Monday, August 4, 2008

The Overdrive Chronicles - Part 4 cont.

So as Jerry and I sat and looked out at the rain, we thought we better look at the maps. We'd joked about heading south and riding past St. Helen on the way home, but really that was more of a joke. Yet here we were in the very north of Washington state, at lunchtime no less, debating turning south and 'having a look to see if it's still there'.

I crunched some numbers, twice, and it would have been another 6 to 7 hour ride. Probably more than we were up for. But the Grand Coulee Dam was pretty close and we thought "hell, why not".

The fact that lightning was striking both to the east and west of us had nothing whatsoever to do with the decision to turn south of course.

So off we went, down Hwy 21. What amazing scenery! You follow the river through a beautiful valley, the road winds and traffic is as light as can be. We only saw the occasional car. And no troopers.

Once it opened up I found a place to pull over to take a couple of pictures.

"Hey Jerry, where'd we come from?"

You can see the storm we left behind.

"... and where are we going?"

Hardly a cloud in the sky.

Eventually I started to worry about gas a bit and we finally found a gas station on the reservation. Pretty sure we both filled up with 87 octane, but when it's that or nothing there isn't really much of a decision. The bikes didn't seem to mind and the duck didn't think it was a big deal either.

Eventually we climbed back up into the hills via some secondary (tertiary?) roads. They were rough, the centerline was often missing and we had a great time. Almost no traffic and what the little that was there we passed with ease. At some points the drop offs next to the road seemed to go on for hundreds of meters, you sure don't want to miss a turn!

It sure got hot though and we stopped once we got back into the Columbia river valley so Jerry could open the vents in his jacket.

As you can see the road got pretty boring going into Coulee and we took our time.

We first stopped on the east side of the dam. As we were there one of the maintenance guys suggested a lookout on the other side that would be great for taking some photos.

We hung out for a bit first.

The horizon was littered with high voltage lines and towers

We cruised over to the other side.

The duck really wanted to go for a swim in the river, but I didn't think we'd have the time.

The bridge in the foreground is the 2 lane bridge the cars use to cross the Columbia.

I think they built it mostly for scale ;)

They also built a cool structure at the lookout. You can just make out Jerry standing to the right.

Jerry even managed to get a shot of me.

We finally figured out the placement of the structure. It had nothing to do with the dam. It was the viewpoint for the sewage plant across the way (just next to the river).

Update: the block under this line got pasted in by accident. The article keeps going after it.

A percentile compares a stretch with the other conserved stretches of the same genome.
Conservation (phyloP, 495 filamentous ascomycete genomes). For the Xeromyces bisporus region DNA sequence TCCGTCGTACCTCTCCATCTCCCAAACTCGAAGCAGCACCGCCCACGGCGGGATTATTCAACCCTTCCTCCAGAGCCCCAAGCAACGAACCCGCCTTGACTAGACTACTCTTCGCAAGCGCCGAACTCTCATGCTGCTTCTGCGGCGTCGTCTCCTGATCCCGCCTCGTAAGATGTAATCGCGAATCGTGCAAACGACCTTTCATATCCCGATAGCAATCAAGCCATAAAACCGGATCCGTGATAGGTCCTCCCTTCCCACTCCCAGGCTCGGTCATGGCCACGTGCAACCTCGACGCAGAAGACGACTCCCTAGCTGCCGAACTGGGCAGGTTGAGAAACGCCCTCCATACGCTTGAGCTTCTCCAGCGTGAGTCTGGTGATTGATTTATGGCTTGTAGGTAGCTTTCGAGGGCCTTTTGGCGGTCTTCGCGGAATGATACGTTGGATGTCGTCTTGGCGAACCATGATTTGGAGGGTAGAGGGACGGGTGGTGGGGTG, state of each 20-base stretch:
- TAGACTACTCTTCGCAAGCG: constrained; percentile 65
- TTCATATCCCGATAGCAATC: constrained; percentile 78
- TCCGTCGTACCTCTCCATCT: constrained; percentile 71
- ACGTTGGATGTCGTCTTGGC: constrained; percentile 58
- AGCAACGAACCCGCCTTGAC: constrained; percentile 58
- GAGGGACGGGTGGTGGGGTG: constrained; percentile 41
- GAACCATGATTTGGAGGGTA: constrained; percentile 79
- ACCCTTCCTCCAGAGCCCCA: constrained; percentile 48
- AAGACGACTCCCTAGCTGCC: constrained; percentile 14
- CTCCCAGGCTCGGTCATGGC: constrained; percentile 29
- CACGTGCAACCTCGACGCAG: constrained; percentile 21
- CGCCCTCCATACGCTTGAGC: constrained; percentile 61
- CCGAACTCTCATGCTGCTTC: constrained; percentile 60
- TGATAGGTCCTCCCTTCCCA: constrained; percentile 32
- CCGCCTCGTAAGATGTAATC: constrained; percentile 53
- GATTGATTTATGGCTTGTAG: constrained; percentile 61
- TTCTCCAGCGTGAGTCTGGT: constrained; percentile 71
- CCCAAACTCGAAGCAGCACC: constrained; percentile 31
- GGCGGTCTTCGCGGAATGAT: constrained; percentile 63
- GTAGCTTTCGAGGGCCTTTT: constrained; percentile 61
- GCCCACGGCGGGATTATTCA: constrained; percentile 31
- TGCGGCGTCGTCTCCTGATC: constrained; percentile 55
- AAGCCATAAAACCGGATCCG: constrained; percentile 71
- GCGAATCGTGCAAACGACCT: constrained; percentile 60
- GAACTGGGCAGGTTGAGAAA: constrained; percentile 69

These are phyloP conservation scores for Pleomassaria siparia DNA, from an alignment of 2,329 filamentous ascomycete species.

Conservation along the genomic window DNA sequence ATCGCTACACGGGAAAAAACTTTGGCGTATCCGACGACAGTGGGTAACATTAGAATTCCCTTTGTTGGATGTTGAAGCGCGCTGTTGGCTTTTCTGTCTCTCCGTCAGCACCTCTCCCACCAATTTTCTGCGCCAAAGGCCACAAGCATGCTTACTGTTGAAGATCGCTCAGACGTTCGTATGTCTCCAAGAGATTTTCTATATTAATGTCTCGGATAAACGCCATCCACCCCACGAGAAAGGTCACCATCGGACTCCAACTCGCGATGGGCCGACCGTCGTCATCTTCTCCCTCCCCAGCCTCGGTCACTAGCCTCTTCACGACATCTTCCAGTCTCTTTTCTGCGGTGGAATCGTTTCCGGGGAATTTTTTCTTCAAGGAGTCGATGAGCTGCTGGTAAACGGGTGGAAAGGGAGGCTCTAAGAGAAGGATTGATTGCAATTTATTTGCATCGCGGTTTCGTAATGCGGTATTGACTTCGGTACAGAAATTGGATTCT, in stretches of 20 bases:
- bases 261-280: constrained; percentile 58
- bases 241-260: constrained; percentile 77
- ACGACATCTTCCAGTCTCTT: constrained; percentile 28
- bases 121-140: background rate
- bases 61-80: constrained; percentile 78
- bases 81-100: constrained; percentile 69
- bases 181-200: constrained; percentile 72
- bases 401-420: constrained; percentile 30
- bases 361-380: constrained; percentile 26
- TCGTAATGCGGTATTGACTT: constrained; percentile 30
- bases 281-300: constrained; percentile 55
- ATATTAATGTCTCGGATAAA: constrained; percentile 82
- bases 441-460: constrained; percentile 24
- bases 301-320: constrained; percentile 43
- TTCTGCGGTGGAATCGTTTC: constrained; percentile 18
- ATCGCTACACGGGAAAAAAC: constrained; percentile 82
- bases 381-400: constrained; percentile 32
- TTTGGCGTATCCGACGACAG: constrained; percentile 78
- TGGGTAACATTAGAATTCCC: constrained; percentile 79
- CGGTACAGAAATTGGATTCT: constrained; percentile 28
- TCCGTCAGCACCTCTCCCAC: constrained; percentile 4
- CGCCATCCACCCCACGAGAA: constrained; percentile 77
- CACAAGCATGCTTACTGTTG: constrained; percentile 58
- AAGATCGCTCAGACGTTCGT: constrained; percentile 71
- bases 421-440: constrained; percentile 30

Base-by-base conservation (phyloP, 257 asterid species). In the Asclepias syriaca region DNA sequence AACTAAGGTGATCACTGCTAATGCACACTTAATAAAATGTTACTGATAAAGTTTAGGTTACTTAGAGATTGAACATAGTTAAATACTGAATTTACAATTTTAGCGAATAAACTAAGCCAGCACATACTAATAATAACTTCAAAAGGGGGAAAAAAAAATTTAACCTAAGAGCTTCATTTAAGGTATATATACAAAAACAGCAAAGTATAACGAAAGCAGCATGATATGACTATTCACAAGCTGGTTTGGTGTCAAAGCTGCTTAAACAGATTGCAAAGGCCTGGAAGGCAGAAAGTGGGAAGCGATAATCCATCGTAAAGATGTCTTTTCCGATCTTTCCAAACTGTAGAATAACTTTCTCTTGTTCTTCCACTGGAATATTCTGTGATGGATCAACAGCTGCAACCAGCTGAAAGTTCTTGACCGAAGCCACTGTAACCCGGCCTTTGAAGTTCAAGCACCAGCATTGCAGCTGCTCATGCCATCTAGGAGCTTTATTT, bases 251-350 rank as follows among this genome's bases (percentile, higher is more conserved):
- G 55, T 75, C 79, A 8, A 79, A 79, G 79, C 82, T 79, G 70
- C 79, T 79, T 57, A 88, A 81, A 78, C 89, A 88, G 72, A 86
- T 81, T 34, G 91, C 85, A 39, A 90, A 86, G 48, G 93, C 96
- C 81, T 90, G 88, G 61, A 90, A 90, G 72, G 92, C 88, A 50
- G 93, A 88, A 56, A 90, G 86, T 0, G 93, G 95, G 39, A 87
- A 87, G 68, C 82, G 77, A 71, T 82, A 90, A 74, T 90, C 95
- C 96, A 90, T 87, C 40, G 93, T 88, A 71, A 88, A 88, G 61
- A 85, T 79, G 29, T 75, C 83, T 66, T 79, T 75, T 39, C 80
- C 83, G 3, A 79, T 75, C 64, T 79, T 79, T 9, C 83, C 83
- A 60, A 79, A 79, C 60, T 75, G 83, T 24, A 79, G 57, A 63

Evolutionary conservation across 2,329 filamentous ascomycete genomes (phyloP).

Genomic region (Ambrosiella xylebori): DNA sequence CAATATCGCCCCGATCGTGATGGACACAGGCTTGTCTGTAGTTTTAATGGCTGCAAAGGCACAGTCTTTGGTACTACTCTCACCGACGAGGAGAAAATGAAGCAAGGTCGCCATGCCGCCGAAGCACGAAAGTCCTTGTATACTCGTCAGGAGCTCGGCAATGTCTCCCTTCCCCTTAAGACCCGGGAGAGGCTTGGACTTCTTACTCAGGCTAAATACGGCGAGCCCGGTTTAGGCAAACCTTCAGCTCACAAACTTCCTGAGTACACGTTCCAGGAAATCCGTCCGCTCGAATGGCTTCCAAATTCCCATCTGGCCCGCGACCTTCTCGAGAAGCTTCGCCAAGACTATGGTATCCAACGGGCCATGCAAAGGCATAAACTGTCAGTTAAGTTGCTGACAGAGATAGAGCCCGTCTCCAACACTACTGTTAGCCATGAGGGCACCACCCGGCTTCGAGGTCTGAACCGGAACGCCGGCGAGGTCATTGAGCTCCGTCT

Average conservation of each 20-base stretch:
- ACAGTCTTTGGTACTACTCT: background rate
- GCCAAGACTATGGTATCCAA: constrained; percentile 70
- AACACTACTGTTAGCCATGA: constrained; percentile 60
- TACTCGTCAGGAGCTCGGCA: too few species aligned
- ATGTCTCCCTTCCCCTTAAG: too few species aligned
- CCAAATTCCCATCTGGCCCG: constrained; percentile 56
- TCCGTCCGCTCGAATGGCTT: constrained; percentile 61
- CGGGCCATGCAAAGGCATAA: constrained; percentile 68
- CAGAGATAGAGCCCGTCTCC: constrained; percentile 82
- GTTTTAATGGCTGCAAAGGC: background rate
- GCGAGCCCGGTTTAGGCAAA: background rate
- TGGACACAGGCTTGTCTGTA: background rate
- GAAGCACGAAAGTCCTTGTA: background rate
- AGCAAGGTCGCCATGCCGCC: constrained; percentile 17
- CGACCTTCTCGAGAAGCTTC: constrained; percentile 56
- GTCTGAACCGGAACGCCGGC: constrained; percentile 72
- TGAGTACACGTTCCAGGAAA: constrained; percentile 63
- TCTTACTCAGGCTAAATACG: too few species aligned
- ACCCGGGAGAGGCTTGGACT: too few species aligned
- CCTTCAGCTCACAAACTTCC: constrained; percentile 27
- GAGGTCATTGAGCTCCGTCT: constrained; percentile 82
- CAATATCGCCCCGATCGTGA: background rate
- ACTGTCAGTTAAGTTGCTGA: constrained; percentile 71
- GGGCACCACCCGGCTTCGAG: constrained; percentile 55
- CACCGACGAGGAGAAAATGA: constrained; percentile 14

Though judging by the number of beer bottles just off the edge of the rocks, the locals seem to have all kinds of uses. Jerry idly wondered how many of the local girls had lost their virginity up here...

Artsy shot

And that's where they make the power

We talked to a guy who had driven over from the east coast in a 1960 gas guzzler. I don't want to know what it cost him to get there.

Finally we hopped back on the bikes and within a few minutes we were in the desert. There were dust devils all around and it was pretty cool to see, though hard to capture.

Jerry and the duck liked the desert though.

The wheat fields were L A R G E!

They seemed endless, as did the straight sections of road!

Still, we were having fun

Though the fun can't last forever.

All too soon it seemed like something was swallowing up the earth and the sky. It's like we were riding into cream of mushroom soup. The wind picked up and it got so bad that I took to lying on the tank to keep from being pushed around by the every increasing gusts. And just as we turned north towards Okanogan, the sky opened up and the lightning was way to close for comfort... again. We were only about 20 miles away, but it seemed to take hours. Again I lay on the tank, perforated leathers don't do too well in a down pour. I rolled on the gas and we rode above the 'just slightly over' we normally do. I didn't roll off for oncoming troupers either. They didn't seem to care much one way or another.

After some back and forth between Omak and Okanogan, we finally checked into the Best Western. A smart move as we were both tired and a bit wet.

They let us park the bikes right in front of the main entrance, always appreciated!

We could see the edges of the storm from the hotel and were hoping that it would blow past quickly.

And by the time we got back downstairs after cleaning up and deciding we were going to walk over the the Aussie-themed restaurant just 2 buildings down ...


And they had Red Hook ESB!


The waitress took a 'group photo'.

Hmmmm desert!

The hotel had a good sized flat screen and we thought that the helmets looked good on either side...

I guess FHM's 100 sexiest women was on TV when I took these shots, who knew?


Jerry was snoring by 8:30 or so. I thought I'd go downstairs and try to capture the beautiful desert sunset.

Now we're getting somewhere

I guess I was pretty tired myself and crashed around 10 pm.


Where to next?
A new record for kneedragging
And "what cop?'

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